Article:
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Simple Solution for Our Fiscal Mess

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In my two books I suggested SIMPLE SOLUTIONS (see box on right) for virtually everything: energy, environment, crime, war...name it, I had it. Except for the economy! Today I rectify that omission.

You might ask, what credentials do I have to even comment on the subject? Well, not much, actually, but more than I had in crime, religion and assorted other subjects which made the publications cut list. Plus, at least I once worked for the U.S. Senate, something most pundits just criticize.

Anyway, my simple solution for the bailout is to do nothing. This is in keeping with my samurai philosophy: act swiftly and decisively when you must, but sometimes, no decision is best.

Here is what our House members were thinking: only 40% of Republican voters, 30% of Democrats and 10% of independents are for the bailout plan proposed by President Bush and Treasury Secretary Paulson. In an Associated Press poll, only 30% of Americans said that they supported the Bush package. Yes, adjustments were made in Congress over the weekend, with a sprinkling of clever main street facades, but what is a Congressperson to do: vote for Wall Street and get kicked out of office on November 4? House Republicans, especially, kept to their principles (free market, not socialism...plus get re-elected) and the legislation was defeated 228 to 206.

Did you see what was happening to the stock market a minute before the debacle and for the rest of the day? The Dow Jones Industrials had already dropped more than 200 points, then suddenly, in a matter of a minute or two, plummeted another 500 points to minus 734 when it looked like the vote looked hopeless, then, within minutes after the voting was supposedly closed (see Lawrence Berra's quote later about it not being over), when there came a reassurance that the House would re-consider and try to twist arms over the next couple of days over the Rosh Hashanah Jewish Holiday (first of ten repentance observances, culminating with Yom Kippur on October 9 this year), a gradual rise back to the minus 300s. The DJI then dropped again, largely in the minus five hundred range, and was at -580 seconds before the trading deadline today, when through a breathtaking few minutes after the bell (yes, Yogi's "It ain't over till it's over" wisdom prevailed again), the market free fell to 10,365, minus 778 for the day, the greatest one day drop in history. A decline of about 200 points AFTER the bell. My HuffPost of last week on the metastable state of our economy is coming all too true.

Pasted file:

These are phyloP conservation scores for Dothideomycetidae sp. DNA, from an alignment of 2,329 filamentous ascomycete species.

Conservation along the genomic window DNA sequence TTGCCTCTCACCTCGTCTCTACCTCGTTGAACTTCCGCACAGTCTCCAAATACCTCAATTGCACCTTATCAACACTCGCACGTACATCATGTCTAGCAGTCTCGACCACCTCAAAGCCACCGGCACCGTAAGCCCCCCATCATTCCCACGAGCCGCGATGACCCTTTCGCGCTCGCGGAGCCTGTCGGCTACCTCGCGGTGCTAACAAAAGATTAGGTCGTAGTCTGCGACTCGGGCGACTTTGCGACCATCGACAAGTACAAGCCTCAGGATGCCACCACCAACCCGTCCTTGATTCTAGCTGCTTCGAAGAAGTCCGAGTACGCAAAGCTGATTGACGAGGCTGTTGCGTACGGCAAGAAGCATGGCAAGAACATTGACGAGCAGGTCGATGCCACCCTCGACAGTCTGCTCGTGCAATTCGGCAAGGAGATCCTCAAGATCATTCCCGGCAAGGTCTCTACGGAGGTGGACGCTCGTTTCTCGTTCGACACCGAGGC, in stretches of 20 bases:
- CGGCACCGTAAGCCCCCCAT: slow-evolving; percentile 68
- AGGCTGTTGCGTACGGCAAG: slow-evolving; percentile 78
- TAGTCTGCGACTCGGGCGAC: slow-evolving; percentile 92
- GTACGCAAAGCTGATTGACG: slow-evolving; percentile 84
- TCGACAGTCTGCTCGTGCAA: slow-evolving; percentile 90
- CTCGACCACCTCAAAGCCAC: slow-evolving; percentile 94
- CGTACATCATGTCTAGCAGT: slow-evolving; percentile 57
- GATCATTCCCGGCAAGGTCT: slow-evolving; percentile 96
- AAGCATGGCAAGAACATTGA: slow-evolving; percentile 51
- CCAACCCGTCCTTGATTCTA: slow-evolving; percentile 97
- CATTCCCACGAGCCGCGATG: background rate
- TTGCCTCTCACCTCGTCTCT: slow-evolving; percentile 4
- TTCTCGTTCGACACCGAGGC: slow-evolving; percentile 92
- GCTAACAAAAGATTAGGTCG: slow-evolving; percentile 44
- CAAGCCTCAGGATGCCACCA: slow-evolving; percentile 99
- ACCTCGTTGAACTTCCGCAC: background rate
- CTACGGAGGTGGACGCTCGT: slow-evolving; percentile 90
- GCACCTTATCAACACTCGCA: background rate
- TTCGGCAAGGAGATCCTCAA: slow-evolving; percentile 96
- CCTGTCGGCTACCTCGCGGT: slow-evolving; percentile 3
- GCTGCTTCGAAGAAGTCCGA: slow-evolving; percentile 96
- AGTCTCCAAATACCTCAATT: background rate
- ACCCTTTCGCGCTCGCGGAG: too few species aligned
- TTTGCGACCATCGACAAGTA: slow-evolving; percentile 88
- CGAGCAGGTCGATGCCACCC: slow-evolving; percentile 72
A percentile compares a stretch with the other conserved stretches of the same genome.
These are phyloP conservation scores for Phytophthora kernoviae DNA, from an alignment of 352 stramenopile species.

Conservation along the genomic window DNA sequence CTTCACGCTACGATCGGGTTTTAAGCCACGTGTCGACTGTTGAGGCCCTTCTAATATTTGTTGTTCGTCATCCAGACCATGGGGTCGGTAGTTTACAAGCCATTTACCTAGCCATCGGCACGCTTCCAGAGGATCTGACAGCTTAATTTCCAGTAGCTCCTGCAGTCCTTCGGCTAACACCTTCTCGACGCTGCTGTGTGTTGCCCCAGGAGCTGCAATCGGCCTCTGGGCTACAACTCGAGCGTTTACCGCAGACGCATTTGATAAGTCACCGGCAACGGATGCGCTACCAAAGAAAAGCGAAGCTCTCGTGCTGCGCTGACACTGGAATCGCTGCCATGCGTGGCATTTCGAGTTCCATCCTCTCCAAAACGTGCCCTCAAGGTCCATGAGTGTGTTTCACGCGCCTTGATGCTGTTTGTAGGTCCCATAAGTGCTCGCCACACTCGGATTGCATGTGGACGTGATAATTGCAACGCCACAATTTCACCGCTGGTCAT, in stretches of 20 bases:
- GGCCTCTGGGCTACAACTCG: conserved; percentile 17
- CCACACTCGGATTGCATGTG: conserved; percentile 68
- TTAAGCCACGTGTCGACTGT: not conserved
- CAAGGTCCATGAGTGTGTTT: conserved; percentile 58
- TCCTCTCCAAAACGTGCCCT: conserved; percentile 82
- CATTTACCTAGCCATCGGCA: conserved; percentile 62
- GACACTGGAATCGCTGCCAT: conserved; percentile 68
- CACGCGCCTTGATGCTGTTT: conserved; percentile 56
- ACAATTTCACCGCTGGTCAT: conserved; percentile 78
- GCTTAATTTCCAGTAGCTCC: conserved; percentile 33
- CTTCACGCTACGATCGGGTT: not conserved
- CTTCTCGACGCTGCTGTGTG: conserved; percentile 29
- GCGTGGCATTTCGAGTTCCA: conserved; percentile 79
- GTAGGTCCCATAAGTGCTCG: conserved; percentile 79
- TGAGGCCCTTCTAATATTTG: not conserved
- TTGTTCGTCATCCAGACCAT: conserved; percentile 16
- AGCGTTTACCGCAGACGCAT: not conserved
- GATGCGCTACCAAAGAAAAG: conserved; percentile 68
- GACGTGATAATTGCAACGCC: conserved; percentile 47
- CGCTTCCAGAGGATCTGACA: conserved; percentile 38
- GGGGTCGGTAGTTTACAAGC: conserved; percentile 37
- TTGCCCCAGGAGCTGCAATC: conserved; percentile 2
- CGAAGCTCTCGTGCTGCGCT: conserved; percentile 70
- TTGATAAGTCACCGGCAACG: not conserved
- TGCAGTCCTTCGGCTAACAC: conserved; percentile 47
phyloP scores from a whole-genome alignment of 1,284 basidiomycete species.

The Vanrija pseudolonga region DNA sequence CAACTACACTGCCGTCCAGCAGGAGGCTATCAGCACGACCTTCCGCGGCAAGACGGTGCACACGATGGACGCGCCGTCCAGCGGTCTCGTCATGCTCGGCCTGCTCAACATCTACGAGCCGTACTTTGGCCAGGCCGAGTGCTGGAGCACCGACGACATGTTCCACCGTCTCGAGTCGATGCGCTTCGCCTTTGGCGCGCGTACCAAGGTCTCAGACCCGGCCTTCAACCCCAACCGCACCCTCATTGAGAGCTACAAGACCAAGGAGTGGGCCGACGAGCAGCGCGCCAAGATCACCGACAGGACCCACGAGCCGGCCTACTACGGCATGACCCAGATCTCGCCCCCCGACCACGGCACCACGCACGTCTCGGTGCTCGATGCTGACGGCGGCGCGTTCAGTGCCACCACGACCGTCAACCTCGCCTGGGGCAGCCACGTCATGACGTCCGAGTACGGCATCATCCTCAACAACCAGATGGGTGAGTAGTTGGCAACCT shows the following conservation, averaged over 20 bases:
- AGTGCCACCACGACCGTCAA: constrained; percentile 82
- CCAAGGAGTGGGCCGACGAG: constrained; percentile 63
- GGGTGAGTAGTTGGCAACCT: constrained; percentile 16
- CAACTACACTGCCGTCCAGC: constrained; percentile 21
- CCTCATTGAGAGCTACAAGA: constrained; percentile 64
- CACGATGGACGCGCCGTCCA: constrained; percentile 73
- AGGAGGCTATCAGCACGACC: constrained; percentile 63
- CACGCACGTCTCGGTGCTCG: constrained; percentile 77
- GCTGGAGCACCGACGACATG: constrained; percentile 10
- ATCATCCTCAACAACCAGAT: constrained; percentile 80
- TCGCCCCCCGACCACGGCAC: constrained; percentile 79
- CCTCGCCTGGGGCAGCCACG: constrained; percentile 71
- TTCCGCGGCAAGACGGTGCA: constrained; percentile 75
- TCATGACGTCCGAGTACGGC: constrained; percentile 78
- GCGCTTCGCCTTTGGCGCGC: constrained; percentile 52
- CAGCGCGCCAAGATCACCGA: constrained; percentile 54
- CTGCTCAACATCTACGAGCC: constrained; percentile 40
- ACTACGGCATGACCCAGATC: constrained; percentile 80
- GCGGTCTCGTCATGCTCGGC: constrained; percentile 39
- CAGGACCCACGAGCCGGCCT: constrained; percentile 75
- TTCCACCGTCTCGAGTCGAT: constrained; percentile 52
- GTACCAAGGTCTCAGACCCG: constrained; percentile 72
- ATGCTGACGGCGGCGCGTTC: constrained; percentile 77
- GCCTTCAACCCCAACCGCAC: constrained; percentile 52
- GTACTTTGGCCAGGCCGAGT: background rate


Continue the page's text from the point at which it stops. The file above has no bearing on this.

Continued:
So what will happen next? The White House will propose another package, the House will act by the weekend, a month before the General Election, and the Senate, at worst, might need to hang in there until next week, although the current plans are for the Senate to now deal first.. Is all this dilly-dallying all that bad for getting re-elected? Actually, no, for most campaigns are run on TV and sound bites. Incumbents can be made to look good with their home news channels reporting on the great job they are doing to save the country for their constituents. Plus, they won't need to pay for these self-promoting ads. What a windfall. Looks like our elected national representatives have found another workable ploy. The longer they stay in D.C., the more they will have to gain.

So returning to the DO NOTHING solution, let me ponder over a hypothetical nightmare. The following day, both the U.S. and world stock markets essentially went back to business as usual. Let's say our Congressional members cannot get their act together and leave town about mid-October, all the while blaming President Bush (who does not need to run this year) and the other party. There is enough to go around. Many banks close, but the feds take over, and most of the bank run is covered by the FDIC, anyway. Only the really rich lose bucks, but they caused all this, so no harm there. Gold could surge past $1000 / troy ounce, but no big deal here, because that also happened on January 21, 1980 (the Second Energy Crisis), and, in 2008 dollars, that's worth almost $2500/oz. Crude oil drops to $75/barrel because demand declines. OPEC countries squabble among themselves to reduce production. Then the price plateaus at $50/bbl, just enough to discourage the financial sector to cancel most large renewable projects. OPEC will love this. You can count of crude oil rising to more than $200/bbl in a couple of years. Paulson's Goldman Sachs predicted this. Then what?

As the stock market, the housing market slowly recovers. No $700 billion bailout package, but our existing financial system does have a certain resilience and flexibility to continue to provide business loans and assist consumer purchases of cars, homes and whatever. What was the emergency, again?

No way John McCain can get elected in this scenario, but Barack Obama will have at least a tiny mess on his hands come January 20. On the other hand, change comes best in time of crisis, and like FDR had Herbert Hoover, Obama will be able to thank George Bush. Doing nothing now might well be the optimal solution. The killing of the Emergency Economic Stabilization Act of 2008 was an early signal that the internet can be the controlling strategy for action. The virtual masses actually said no, and Congress shockingly agreed.